Rob then wins the initiative. He fires an 88 at my Sherman, damaging it. The Sherman takes a shot at the Rifle Squad, and manages to deal 6 damage to it. The German Rifle Squad fires at one of the American Rifle Squads, damaging it. I draw a 'Shaken' card, retreating my Rifle Squad to the rear line, really hindering my attack.
My other American Rifle Squad beats on a German Rifle Squad, causing 13 damage (don't remember the damage card), but it turns out not to matter as my ATG finishes it off. Not a bad turn for me, really, although not great.
Anyway, during the draw phase I again choose two units, and draw an Artillery Crew and a Tank Crew. I also draw another Fighter Ace. That's just terrible.
Up to 54 VPs.
Well, with a draw like that, you can imagine I had nothing to commit. Rob did, though. He put a Scharfschutze (Sniper) in his first front line, and plays a Lay Smoke card on his front line Rifle Squad. That limits my front line units to attacking his sniper, and means I can't break through his front line this turn. Ugh!
I once again lost the Initiative.
Rob's first shot is an 88 at my Sherman, but thankfully he misses. In response, my Sherman kills his Sniper. Once again, with free reign to shoot, Rob manages to kill my 57mm ATG and retreats another of my Rifle Squads to my rear line. He's now up to 70VP. Not looking good.
I again choose to draw 2 units, and draw a Rifle Squad and another 57mm ATG. I also draw Sabotage, which I use immediately to get rid of the Pz. VI Ausf. E Tiger I from his deck. Have to take those small victories :).
With Rob on the cusp of winning, I need to win THIS turn. Well, I can't. But that doesn't stop me! What does stop me, however, is Rob playing a Capture That Unit! card, rolling a 10, and ending the game with 82 victory points. Oops.
That's a picture of a sad me writing down the results of the current game. In the immediate foreground is the impenetrable wall of FlaK 88s.
I pretty much did as poorly as possible that game, and I think next time I play, I'll have to be a little smarter about what I do. Tanks are a bit more vulnerable to his artillery (the 88s were used as anti-tank guns, after all). Maybe more infantry and a few artillery pieces of my own (so I could return fire with my own long range stuff) would have made this a closer game.
We weren't done here though- we decided to take a shot at Situation II: Beachhead Air Defense.
There are two parts to this situation. First is an air battle, with 4 planes apiece, fighting to the death. After this is done, the remaining aircraft are put onto the bottom of the victor's reserve deck, and a land battle begins.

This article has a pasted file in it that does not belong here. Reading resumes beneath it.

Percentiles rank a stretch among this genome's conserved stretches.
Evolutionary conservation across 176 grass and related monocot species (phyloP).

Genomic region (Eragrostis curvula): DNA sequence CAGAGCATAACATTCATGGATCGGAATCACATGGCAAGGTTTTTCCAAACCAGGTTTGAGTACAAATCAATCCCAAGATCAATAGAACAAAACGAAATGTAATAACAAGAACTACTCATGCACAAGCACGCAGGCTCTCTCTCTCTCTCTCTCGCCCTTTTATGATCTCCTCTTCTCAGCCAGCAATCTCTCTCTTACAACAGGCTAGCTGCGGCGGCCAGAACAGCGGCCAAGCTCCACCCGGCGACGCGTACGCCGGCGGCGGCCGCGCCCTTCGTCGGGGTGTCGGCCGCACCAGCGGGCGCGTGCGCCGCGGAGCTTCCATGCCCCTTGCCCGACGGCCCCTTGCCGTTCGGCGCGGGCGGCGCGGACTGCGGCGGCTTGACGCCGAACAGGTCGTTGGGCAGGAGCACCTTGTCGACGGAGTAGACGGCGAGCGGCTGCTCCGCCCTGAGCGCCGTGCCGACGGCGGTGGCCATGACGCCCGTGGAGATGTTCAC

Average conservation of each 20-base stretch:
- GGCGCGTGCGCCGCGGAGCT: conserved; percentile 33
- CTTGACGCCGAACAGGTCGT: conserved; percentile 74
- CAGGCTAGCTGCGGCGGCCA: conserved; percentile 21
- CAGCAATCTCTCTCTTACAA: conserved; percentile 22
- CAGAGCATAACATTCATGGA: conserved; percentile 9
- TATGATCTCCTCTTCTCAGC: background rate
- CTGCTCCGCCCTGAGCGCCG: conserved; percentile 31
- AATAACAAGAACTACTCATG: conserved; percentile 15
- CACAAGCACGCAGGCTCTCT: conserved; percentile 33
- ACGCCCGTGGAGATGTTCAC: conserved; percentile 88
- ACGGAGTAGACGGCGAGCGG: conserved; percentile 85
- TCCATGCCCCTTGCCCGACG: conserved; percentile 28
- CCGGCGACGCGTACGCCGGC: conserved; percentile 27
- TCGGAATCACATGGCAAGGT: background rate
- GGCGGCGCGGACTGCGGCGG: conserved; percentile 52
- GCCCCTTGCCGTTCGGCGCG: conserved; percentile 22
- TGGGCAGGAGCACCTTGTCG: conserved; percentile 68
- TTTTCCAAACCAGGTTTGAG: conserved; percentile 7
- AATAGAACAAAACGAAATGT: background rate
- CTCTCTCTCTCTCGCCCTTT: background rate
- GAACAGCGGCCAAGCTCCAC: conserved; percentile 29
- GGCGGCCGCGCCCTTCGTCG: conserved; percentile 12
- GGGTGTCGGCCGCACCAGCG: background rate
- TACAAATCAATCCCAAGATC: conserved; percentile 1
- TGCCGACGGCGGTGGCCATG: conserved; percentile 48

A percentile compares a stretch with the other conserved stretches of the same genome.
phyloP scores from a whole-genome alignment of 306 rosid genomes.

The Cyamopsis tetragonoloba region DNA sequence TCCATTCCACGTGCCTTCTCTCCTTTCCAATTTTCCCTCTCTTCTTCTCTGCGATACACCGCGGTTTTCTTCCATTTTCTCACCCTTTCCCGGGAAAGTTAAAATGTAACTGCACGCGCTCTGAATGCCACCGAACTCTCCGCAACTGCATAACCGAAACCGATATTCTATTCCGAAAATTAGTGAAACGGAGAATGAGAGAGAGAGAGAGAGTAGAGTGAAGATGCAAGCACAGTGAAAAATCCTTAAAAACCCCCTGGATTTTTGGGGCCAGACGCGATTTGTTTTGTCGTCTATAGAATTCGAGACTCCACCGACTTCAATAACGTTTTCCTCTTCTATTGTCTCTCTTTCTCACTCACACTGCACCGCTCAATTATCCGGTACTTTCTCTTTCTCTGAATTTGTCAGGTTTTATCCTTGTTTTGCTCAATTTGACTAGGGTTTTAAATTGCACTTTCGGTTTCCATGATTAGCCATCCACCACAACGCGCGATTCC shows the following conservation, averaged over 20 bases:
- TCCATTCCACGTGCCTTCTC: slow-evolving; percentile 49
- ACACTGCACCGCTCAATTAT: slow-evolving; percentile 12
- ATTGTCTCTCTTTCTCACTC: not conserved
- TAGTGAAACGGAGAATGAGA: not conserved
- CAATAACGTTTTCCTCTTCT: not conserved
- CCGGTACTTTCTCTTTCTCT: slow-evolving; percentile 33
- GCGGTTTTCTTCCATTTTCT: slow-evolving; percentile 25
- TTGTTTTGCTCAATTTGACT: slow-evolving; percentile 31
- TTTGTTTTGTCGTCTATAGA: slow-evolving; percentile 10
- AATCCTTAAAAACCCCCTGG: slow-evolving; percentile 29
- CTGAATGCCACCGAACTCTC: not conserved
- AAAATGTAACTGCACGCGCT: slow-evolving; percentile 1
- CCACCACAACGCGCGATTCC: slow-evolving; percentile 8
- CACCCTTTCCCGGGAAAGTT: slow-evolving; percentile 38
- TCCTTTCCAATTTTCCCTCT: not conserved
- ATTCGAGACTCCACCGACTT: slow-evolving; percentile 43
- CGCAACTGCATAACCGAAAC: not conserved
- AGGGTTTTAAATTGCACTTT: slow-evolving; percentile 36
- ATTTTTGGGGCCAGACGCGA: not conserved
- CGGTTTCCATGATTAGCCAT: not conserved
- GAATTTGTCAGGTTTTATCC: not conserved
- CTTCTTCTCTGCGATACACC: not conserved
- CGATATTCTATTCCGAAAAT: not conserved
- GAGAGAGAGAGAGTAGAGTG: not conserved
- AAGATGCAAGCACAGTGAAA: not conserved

There's one more component to this game, however- a US Landing Ship is making landfall at the beach, and is a vulnerable target for the German aircraft. In fact, for every point of damage done to the LST prior to the aerial fight being done, the German player gets an extra victory point. Given that the American aircraft is a bit better than the German ones, that's a key way to make up the difference.
Rob and I screwed this up, badly. See, we missed the line that the LST was removed once the aerial combat was over. So we left it out there. That means his tanks were taking pot shots at it, and doing a ton of damage. That's pretty game changing. So although I wrote a bunch of notes, and even took some pictures, I'm not going to be writing a report for it. It's sufficient to say that Rob one this one, but the game would have been a lot closer had I actually READ THE SCENARIO. Ah well. Live and learn. Sounds like the second situation will be pretty enjoyable now that we'll do it right.
Here are some pictures of our second game anyway.
Ready to begin the game.
The air battle begins to go well for me.
As always, I'm struggling when it comes to the land-based part of the game.
We'll be playing this game from time to time at PrezCon, so I'll have more game reports going up next month, as well as a review, finally, since I'll finally have enough experience to do so (plus, I need practice writing reviews).